Wednesday, June 19, 2013

Scrub In Peru

For a medical student the first time you scrub into a surgery is an important event. Today I had the opportunity to scrub into not just one, but two surgeries occurring at the same time in the same room.  Not only was it the highlight of my day, it was unique because it was in Cusco, Peru with medical missionaries from around the world.

I woke up at 5am today before the sun was up to walk to the Mother Teresa house to accompany one of the kids ( I will call him A to protect his identity) to the hospital. I wheeled the wheelchair over bumpy sidewalks with holes and rocks. I maneuvered through crazy Cusco traffic and lifted the chair over curbs. I realized how wheelchair unfriendly Cusco is.

We arrived at the hospital at 6:30 am for the surgery. We waited in the lobby for 3 hours before we were called in. We helped get the boy ready by removing cloths and dressing him in a cute hospital gown.

The wonderful nurses and the new toy
When the doctor arrived I asked it I could accompany A into the OR. The doctor looked at me in my scrubs and said "why not". I followed the doctor into a not so sterile operating room where one procedure was already underway on a 2 month old baby with cleft palate. I helped the doctor place the pulse oximeter and the blood pressure cuff, he even asked if I wanted to place the IV. Since I have only had experience placing one I declined the temptation.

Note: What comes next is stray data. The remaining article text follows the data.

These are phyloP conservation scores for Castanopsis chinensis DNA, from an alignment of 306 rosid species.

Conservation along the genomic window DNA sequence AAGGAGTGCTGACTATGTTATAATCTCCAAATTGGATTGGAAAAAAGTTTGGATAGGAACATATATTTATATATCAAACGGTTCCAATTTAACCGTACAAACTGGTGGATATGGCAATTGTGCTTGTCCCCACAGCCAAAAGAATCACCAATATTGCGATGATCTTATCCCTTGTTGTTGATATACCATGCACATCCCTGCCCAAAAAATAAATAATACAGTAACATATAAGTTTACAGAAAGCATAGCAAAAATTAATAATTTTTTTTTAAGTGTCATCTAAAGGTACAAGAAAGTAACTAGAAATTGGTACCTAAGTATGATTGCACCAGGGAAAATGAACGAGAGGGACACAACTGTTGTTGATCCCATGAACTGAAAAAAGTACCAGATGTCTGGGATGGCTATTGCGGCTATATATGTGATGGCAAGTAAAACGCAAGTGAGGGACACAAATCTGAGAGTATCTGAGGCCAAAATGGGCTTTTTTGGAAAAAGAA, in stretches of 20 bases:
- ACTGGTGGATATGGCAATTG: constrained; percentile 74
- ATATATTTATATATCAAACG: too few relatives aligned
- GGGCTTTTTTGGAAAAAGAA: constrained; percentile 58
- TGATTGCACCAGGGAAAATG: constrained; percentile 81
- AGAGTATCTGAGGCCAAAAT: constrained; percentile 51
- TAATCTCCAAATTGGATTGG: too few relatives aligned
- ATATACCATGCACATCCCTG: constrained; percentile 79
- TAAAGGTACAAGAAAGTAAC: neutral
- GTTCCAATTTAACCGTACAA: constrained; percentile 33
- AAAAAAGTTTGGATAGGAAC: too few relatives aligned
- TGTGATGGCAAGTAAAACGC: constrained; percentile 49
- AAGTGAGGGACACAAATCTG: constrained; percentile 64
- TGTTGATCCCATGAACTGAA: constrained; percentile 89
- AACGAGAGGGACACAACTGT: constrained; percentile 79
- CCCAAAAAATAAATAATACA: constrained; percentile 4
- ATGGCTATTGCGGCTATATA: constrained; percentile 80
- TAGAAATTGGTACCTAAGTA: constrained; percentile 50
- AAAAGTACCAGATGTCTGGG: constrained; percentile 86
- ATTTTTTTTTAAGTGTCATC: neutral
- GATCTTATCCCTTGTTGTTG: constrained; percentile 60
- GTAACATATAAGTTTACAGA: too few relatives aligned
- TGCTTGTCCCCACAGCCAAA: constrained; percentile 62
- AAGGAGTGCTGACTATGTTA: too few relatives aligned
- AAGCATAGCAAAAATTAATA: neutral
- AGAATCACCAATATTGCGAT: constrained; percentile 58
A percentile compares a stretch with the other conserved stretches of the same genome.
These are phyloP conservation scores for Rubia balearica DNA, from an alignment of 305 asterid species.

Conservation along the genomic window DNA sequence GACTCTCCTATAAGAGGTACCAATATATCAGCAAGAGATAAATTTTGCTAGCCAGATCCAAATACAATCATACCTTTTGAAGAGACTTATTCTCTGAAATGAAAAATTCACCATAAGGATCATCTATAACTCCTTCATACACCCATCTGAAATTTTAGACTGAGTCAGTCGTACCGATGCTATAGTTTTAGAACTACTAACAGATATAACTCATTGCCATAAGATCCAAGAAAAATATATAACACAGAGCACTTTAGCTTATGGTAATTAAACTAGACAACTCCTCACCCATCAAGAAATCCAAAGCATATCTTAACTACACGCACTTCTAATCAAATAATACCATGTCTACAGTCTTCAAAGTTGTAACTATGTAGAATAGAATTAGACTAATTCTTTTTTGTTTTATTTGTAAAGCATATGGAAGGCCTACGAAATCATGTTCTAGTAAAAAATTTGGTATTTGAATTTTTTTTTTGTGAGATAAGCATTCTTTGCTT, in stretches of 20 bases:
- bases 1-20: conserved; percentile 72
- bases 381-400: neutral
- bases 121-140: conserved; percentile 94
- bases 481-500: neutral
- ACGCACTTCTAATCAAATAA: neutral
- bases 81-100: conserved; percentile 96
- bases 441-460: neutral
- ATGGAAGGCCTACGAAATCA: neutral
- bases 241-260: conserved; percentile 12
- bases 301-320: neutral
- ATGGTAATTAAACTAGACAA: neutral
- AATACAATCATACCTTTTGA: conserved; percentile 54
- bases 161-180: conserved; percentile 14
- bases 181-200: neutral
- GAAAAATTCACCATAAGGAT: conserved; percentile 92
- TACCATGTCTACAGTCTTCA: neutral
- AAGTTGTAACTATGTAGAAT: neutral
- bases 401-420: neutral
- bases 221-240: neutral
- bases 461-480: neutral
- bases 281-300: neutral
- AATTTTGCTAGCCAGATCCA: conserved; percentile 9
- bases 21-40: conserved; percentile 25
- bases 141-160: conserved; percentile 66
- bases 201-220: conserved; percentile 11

We then started the procedure wich included fillings, crowns and removal of four teeth. While helping out with this procedure I was also able to watch a bilateral cleft palate surgery on the 2 month old right next door. The gurneys were literally side by side and I was right in the middle.

The cleft palate doctor even let me pull up him mask when it was falling down. Although I did not do much I learned so much while talking with the doctors. They all seemed very interested in teaching and talk about their specialties. Their were general surgeons, pediatric oral surgeons, anesthesiologist and surgical technicians who all had advice for my coming years of medical school.

A and his care team ( i look super excited)
When I was standing in the OR today I remembered why I am in medical school. I saw my future self in the doctors that come on these medical campaigns. The doctors who work tirelessly from 6am until 10pm saving the lives and bettering the futures of children who otherwise could not afford care.

The A  had a successful surgery. He will be able to eat better and will be in less pain than he was before. After removing his IV, giving him a Tylenol suppository and the amazing volunteer nurses giving him a new cloths and a stuffed animal to take home, we wheeled him back through the crazy streets of Cusco back to his home at the Mother Teresa House. 


  1. Glad you had such a motivating experience. This trip seems be paying off with all these wonderful opportunities..

  2. Wish I had your energy and enthusiasm